3. I understand what you are trying to say, KJG, and I agree with you. However, at least 19% of high school graduates are seriously injured in their education, and most of them will never be able to make that up. If we should start calling anyone out, it’s the schools.

  3. I think that KJG hits on a part of the discussion that rarely surfaces when the topic of homeschooling comes up. As an educator, I know that many kids fall through the cracks. This number varies from region to region throughout the U.S. But—and here’s the key difference—we know that these kids are out there because in the public school system we have to keep track of all student progress. It’s a headache but it provides useful data. For homeschoolers the laws vary widely as far as reporting progress and achievement levels. This skews any comparisons between the two groups. Here’s a link that reports on this very topic:

    I understand that putting a positive spin on homeschooling is a smart marketing move from your standpoint, but let’s at least acknowledge that the information from which these comparisons are drawn is biased.

    1. Ben, this is no “marketing move.” I didn’t know anything about homeschooling until I saw that my best students at Ball State University were homeschool graduates. That got me to look at the data regarding homeschooling, and I think they clearly show that on average, homeschooled students are better educated than their peers. Thus, I started working with homeschoolers specifically because I experienced the products of homeschooling. Had the data not supported my observations, I would never have started working with homeschoolers.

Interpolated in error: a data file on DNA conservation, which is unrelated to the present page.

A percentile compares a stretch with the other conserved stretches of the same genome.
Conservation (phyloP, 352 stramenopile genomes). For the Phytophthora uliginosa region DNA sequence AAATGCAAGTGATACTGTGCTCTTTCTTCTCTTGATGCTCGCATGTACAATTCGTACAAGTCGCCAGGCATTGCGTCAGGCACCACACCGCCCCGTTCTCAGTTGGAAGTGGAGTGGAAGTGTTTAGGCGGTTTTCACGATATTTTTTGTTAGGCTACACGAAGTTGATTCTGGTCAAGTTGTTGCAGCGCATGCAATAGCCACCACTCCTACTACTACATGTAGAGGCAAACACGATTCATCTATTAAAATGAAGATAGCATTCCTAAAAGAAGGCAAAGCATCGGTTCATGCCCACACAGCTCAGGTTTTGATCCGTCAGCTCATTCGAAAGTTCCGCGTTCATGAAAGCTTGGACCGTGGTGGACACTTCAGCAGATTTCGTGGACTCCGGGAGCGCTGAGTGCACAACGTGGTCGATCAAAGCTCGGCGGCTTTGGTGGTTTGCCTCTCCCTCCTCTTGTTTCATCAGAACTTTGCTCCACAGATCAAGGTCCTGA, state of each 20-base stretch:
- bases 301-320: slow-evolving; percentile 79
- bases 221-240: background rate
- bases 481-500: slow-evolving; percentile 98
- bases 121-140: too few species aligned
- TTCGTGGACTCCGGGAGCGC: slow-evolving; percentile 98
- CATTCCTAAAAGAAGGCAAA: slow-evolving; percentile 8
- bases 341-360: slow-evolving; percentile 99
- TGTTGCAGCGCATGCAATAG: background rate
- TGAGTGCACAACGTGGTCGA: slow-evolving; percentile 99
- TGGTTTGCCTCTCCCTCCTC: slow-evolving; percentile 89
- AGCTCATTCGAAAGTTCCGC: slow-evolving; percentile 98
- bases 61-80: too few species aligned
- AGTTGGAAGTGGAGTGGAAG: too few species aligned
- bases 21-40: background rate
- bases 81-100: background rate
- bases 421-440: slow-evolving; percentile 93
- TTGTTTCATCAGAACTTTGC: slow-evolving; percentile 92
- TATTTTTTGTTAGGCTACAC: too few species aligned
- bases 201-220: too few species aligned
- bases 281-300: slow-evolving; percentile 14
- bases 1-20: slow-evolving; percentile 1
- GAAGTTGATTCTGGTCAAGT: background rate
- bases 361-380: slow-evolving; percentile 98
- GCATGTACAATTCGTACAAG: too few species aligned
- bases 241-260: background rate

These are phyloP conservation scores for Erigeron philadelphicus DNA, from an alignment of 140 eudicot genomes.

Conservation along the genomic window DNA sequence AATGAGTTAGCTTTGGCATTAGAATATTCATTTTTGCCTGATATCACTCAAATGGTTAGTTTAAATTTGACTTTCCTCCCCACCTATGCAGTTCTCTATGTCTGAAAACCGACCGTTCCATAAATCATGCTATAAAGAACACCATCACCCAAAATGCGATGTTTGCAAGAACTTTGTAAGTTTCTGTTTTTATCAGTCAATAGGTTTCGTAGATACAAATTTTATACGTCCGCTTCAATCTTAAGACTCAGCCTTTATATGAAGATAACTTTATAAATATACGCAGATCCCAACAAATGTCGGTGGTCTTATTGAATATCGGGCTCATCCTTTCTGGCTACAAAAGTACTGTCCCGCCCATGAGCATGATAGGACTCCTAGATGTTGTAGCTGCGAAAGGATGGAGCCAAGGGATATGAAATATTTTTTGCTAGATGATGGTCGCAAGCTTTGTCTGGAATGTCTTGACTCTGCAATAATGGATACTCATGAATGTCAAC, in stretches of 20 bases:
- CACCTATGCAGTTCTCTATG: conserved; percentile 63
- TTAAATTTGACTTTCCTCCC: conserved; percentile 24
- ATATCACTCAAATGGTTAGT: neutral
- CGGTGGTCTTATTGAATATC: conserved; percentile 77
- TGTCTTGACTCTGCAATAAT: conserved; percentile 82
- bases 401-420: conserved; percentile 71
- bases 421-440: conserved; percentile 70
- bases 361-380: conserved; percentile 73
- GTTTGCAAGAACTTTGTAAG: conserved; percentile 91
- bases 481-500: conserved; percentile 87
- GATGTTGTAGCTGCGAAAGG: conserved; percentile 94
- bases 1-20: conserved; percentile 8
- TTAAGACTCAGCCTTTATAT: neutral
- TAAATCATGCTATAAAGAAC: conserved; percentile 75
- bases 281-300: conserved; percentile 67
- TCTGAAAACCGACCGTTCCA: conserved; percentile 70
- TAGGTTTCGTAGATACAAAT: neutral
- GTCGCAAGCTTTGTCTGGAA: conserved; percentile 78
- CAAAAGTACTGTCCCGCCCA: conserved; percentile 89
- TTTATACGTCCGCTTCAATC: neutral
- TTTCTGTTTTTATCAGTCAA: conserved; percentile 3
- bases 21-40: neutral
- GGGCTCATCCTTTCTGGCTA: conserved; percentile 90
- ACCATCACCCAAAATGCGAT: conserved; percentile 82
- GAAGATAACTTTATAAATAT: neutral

I also strongly disagree with the idea that the comparisons made in the academic literature are biased. As I mention in this article, it is clearly impossible to perfectly compare two groups of people, but many of the studies of homeschooling specifically try to correct for demographic variables so that more accurate comparisons can be made. The fact is that even when the demographic variables should favor the publicly-schooled students, the homeschooled students still excel.

      What the patheos article you linked conveniently neglects to mention is the issue I brought up in this post. There is a lot less selection bias when comparing students at the same institution of higher education. The same selection criteria are used on all students. Nevertheless, even when comparing students at the same institution of higher education, the homeschool graduates excel. This is true for high-level universities, technical colleges, and all institutions in between.